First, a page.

This summer, I'm conducting a very, and I stress very, informal survey on some of the local campuses to learn about what students think about Tablet PCs. Now before I go on with this entry, I must clarify that the students I've speaking with are definitely not computer savvy. They are not the types of students who would ever visit a mobile computing blog like www.tabletpc2.com or www.gottabemobile.com, and if they knew about www.studenttabletpc.com, they still wouldn't go there.
So while this doesn't exactly sound like a great demographic who could promote Tablet PC technology, after speaking with a few of them, I had a real "aha!" moment for a whole new way to promote Tablets on campus. When I describe the scenario, it may give you an "aha!" moment too...
Just imagine a college freshman coed (you have to be a girl for this scenario) who arrives at the first day of class ready to use her new notebook computer. The young lady starts to take notes on the laptop and as she types; her beautifully manicured nails make an awful clack clack clacking sound on the keyboard. She hopes that no one notices, and she also hopes that the typing does not chip her polish.
Now imagine how noisy it would be if all of the girls in the class with long nails started typing at the same time. According to the students I've spoken with, it is distracting for them and for the professors. And so, in some cases, professors have asked students with long fingernails to refrain from typing in class. In fact, due to the sound and image distraction issue, some professors are completely forbidding the use of laptops in the classroom.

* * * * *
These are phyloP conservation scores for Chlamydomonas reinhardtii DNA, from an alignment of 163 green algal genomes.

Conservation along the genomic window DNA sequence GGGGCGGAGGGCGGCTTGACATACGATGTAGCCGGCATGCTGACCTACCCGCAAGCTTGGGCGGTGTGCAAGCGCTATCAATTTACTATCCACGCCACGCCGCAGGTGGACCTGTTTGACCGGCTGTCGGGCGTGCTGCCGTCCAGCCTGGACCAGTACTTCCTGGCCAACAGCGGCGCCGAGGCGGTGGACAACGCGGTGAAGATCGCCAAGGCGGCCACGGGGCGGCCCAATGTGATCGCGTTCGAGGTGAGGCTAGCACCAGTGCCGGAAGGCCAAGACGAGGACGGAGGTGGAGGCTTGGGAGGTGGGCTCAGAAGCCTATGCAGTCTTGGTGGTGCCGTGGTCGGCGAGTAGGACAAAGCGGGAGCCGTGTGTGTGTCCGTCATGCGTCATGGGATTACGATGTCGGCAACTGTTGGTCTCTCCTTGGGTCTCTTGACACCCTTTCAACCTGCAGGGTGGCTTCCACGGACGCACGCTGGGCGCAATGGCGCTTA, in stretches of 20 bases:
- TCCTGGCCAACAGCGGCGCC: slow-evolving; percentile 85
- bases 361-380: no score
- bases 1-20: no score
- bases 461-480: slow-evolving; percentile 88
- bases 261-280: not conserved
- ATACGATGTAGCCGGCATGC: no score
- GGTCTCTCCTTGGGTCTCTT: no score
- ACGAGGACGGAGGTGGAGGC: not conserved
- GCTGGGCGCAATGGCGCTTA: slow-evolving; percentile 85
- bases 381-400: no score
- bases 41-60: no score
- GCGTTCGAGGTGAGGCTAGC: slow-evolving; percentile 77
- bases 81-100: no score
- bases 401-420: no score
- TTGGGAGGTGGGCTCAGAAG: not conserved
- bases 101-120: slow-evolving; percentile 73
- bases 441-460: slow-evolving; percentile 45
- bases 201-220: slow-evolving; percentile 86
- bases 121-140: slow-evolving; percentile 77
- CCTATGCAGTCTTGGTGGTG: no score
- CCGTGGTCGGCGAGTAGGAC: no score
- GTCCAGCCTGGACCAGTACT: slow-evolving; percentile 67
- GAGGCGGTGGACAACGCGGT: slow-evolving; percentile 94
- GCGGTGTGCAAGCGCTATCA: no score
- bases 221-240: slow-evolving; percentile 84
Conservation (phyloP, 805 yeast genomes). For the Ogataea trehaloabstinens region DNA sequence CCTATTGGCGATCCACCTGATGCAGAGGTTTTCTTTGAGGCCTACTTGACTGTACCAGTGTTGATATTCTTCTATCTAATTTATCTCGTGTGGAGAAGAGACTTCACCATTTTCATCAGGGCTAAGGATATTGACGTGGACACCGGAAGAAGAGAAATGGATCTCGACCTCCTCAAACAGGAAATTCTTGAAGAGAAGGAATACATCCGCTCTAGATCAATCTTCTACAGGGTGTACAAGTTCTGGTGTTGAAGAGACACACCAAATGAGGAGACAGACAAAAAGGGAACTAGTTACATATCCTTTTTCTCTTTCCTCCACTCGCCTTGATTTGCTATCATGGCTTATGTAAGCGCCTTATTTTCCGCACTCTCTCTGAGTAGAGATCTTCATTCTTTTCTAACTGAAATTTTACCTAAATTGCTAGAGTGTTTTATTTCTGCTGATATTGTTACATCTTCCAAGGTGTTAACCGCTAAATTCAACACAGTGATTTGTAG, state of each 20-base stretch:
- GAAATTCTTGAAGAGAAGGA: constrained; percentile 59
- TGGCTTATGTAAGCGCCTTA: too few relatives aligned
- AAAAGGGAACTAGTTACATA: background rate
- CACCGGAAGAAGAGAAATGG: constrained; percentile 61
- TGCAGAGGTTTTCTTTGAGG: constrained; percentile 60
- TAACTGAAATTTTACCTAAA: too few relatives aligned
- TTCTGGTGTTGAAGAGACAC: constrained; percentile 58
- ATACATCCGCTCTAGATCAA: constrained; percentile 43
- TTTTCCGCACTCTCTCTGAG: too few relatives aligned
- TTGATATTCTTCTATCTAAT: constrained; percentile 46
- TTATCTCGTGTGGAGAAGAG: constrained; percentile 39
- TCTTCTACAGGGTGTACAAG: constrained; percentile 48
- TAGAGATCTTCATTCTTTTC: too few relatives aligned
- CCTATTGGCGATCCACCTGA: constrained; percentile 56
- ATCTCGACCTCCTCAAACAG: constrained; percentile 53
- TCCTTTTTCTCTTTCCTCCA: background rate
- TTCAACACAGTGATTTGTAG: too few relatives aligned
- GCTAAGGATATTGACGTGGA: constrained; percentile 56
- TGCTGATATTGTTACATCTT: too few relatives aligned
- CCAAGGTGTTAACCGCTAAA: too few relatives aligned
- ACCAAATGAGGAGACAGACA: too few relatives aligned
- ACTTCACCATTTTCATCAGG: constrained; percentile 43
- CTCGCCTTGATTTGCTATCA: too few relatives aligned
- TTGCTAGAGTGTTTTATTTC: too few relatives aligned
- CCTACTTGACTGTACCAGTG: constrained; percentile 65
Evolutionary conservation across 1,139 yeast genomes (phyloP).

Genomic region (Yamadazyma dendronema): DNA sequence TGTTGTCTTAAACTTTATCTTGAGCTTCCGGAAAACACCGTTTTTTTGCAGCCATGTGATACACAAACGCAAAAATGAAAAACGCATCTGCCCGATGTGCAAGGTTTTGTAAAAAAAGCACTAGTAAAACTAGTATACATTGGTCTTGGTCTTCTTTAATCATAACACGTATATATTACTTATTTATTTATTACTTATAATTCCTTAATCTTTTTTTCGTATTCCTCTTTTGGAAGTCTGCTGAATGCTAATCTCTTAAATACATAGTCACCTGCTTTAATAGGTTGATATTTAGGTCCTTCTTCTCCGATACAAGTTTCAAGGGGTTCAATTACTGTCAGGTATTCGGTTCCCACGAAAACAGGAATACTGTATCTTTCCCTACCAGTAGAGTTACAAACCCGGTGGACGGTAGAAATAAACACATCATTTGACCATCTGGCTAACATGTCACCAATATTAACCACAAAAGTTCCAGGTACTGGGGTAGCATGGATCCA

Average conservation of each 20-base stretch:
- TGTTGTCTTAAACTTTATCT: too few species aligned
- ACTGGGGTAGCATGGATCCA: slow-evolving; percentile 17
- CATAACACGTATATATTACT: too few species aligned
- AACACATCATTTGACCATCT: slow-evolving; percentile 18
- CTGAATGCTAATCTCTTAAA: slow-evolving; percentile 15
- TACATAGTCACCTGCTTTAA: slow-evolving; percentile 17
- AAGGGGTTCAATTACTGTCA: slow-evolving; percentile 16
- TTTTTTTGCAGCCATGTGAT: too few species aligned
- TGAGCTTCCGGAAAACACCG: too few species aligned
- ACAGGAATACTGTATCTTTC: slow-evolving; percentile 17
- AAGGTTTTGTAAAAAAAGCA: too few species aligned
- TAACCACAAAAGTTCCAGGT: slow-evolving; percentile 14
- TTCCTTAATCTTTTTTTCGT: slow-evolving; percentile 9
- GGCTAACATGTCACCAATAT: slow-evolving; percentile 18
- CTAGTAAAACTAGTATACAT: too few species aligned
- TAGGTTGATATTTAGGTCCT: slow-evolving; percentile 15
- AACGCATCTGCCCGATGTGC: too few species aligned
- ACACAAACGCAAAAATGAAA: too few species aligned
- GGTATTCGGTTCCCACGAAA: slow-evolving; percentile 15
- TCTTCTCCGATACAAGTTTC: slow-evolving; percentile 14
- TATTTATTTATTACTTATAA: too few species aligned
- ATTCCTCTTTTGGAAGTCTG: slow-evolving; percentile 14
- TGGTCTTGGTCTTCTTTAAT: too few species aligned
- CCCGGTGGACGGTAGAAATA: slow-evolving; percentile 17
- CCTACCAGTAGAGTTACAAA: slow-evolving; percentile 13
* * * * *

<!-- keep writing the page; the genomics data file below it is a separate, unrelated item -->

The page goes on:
Check out the link below for a very interesting article that we published last October. Now if only the professors who banned keyboards and promoted note taking knew about Tablet PCs...
So my "aha!" moment gives me a great new reason to promote Tablets on campus to a more mainstream student. Now I'm wondering if all of us in the Tablet industry have missed the boat by touting our respective tablets for their speedy processors, screen resolutions, and powerful hard drives instead of emphasizing the basic functionality and convenience factors of the units. Maybe we should be marketing our products to the "average" student, instead of the
studious geek student who is obsessed by the latest in gadget and tablet technology. Based on what I'm hearing on campus, I may be on to something.
What do you think?